Aggregate Functions Part 1: COUNT() – With examples in MySQL

This Part 1 of a planned 3 blog posts, aims to cover basic usage of common MySQL aggregate functions. COUNT(*) and COUNT(some_expression) are slightly different variations of the same function and we will discover their differences.

Note: All data, names or naming found within the database presented in this post, are strictly used for practice, learning, instruction, and testing purposes. It by no means depicts actual data belonging to or being used by any party or organization.

I will be using Xubuntu Linux 16.04.3 LTS (Xenial Xerus) and MySQL 5.7.21 for these exercises.

You counted what?

Below is the description for the mock employees sample table we will be working with:

mysql> desc employees;
+----------------+--------------+------+-----+---------+-------+
| Field          | Type         | Null | Key | Default | Extra |
+----------------+--------------+------+-----+---------+-------+
| EMPLOYEE_ID    | decimal(6,0) | NO   | PRI | 0       |       |
| FIRST_NAME     | varchar(20)  | YES  |     | NULL    |       |
| LAST_NAME      | varchar(25)  | NO   | MUL | NULL    |       |
| EMAIL          | varchar(25)  | NO   | UNI | NULL    |       |
| PHONE_NUMBER   | varchar(20)  | YES  |     | NULL    |       |
| HIRE_DATE      | date         | NO   |     | NULL    |       |
| JOB_ID         | varchar(10)  | NO   | MUL | NULL    |       |
| SALARY         | decimal(8,2) | YES  |     | NULL    |       |
| COMMISSION_PCT | decimal(2,2) | YES  |     | NULL    |       |
| MANAGER_ID     | decimal(6,0) | YES  | MUL | NULL    |       |
| DEPARTMENT_ID  | decimal(4,0) | YES  | MUL | NULL    |       |
+----------------+--------------+------+-----+---------+-------+
11 rows in set (0.00 sec)

How many total rows are in this table?
We can easily determine this number, using the COUNT(*) aggregate function:

mysql> SELECT COUNT(*) FROM employees;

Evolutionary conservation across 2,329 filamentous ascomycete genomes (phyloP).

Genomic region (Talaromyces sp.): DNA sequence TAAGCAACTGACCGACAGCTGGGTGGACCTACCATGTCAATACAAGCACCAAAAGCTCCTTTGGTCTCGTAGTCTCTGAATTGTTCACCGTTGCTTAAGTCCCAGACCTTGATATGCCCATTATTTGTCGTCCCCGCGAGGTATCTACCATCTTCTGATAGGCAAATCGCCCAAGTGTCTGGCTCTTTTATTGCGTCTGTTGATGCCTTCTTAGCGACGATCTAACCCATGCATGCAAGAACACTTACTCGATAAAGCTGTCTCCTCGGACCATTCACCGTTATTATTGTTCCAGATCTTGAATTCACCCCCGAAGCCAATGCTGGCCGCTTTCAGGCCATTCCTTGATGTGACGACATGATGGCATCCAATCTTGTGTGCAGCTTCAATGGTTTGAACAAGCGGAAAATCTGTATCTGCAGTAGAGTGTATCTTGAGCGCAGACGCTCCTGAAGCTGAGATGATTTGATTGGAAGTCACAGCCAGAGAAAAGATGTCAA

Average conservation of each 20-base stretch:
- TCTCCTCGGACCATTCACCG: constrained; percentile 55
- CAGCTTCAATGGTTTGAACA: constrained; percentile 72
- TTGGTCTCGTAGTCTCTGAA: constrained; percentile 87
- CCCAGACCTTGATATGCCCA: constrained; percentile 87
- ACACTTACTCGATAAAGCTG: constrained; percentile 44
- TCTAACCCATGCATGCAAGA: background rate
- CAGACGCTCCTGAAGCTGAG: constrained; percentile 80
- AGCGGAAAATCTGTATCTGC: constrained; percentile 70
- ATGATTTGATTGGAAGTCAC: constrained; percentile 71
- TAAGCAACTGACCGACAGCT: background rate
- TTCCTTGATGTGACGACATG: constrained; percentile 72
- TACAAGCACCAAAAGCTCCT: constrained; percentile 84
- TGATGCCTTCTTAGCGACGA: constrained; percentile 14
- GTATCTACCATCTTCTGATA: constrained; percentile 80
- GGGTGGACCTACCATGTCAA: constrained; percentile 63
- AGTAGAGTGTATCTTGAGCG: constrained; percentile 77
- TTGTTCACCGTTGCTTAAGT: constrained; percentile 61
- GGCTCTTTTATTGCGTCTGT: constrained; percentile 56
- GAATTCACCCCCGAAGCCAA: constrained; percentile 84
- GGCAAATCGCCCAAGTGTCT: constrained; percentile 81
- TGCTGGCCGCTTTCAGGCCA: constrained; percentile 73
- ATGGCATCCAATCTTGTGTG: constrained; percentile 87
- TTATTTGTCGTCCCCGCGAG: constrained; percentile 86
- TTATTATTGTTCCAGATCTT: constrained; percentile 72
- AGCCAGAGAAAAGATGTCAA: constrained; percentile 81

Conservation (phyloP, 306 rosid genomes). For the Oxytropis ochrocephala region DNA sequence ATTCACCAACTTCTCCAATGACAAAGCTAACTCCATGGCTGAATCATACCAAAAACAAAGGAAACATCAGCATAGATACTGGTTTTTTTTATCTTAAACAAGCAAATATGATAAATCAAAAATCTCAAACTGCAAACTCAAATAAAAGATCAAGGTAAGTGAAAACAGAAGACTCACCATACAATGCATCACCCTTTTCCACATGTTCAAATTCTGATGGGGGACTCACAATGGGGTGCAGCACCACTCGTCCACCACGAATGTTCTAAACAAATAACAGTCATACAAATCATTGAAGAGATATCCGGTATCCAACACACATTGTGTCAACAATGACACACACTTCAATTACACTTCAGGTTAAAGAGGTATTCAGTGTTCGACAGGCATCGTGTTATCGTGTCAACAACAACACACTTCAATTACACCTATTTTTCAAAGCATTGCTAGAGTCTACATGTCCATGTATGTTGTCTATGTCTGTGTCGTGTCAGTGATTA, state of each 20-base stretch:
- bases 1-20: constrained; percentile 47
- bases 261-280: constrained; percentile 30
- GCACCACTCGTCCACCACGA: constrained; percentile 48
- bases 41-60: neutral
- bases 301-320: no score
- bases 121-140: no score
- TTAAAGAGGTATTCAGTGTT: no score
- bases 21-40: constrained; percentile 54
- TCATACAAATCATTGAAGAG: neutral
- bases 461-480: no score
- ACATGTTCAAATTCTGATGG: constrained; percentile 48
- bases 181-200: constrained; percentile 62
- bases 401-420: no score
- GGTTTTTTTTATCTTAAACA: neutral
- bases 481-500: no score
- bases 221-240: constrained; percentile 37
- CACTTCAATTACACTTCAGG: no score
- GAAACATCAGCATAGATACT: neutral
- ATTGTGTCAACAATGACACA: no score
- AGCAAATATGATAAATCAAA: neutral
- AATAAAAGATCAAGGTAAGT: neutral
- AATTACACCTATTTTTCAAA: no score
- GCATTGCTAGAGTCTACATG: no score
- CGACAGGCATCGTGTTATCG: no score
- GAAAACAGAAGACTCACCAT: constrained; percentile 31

+----------+
| COUNT(*) |
+----------+
|      107 |
+----------+
1 row in set (0.00 sec)

*Note: A word on COUNT()
COUNT(*) returns the number of all input rows, including any duplicate and/or NULL values.
COUNT(some_expression) returns the number of rows, not counting NULL values.


Let’s query the table for a total number for the JOB_ID column:

mysql> SELECT COUNT(JOB_ID) FROM employees;
+---------------+
| COUNT(JOB_ID) |
+---------------+
|           107 |
+---------------+
1 row in set (0.00 sec)

107 makes sense for this column. All employees in the table should have a JOB_ID right?
COUNT(some_expression) will return the number of rows for some_expression including duplicates.

How do you use COUNT() to determine how many particular values there are for the JOB_ID column?

This query will do it:

mysql> SELECT COUNT(DISTINCT JOB_ID) FROM employees;
+------------------------+
| COUNT(DISTINCT JOB_ID) |
+------------------------+
|                     19 |
+------------------------+
1 row in set (0.00 sec)

The DISTINCT keyword eliminates duplicates and returns only unique values.
That being said, there are 19 unique JOB_ID‘s in this table and here they are:

mysql> SELECT DISTINCT JOB_ID
    -> FROM employees;
+------------+
| JOB_ID     |
+------------+
| AC_ACCOUNT |
| AC_MGR     |
| AD_ASST    |
| AD_PRES    |
| AD_VP      |
| FI_ACCOUNT |
| FI_MGR     |
| HR_REP     |
| IT_PROG    |
| MK_MAN     |
| MK_REP     |
| PR_REP     |
| PU_CLERK   |
| PU_MAN     |
| SA_MAN     |
| SA_REP     |
| SH_CLERK   |
| ST_CLERK   |
| ST_MAN     |
+------------+
19 rows in set (0.00 sec)

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Filtering with COUNT()

We can filter the number of rows COUNT() returns, with a WHERE clause (sometimes).

Let’s see how many rows are present for the'AC_ACCOUNT' JOB_ID:

mysql> SELECT COUNT(*)
    -> FROM employees
    -> WHERE JOB_ID = 'AC_ACCOUNT';
+----------+
| COUNT(*) |
+----------+
|        1 |
+----------+
1 row in set (0.00 sec)

Only one there.
How about the 'IT_PROG' position?

mysql> SELECT COUNT(*)
    -> FROM employees
    -> WHERE JOB_ID = 'IT_PROG';
+----------+
| COUNT(*) |
+----------+
|        5 |
+----------+
1 row in set (0.00 sec)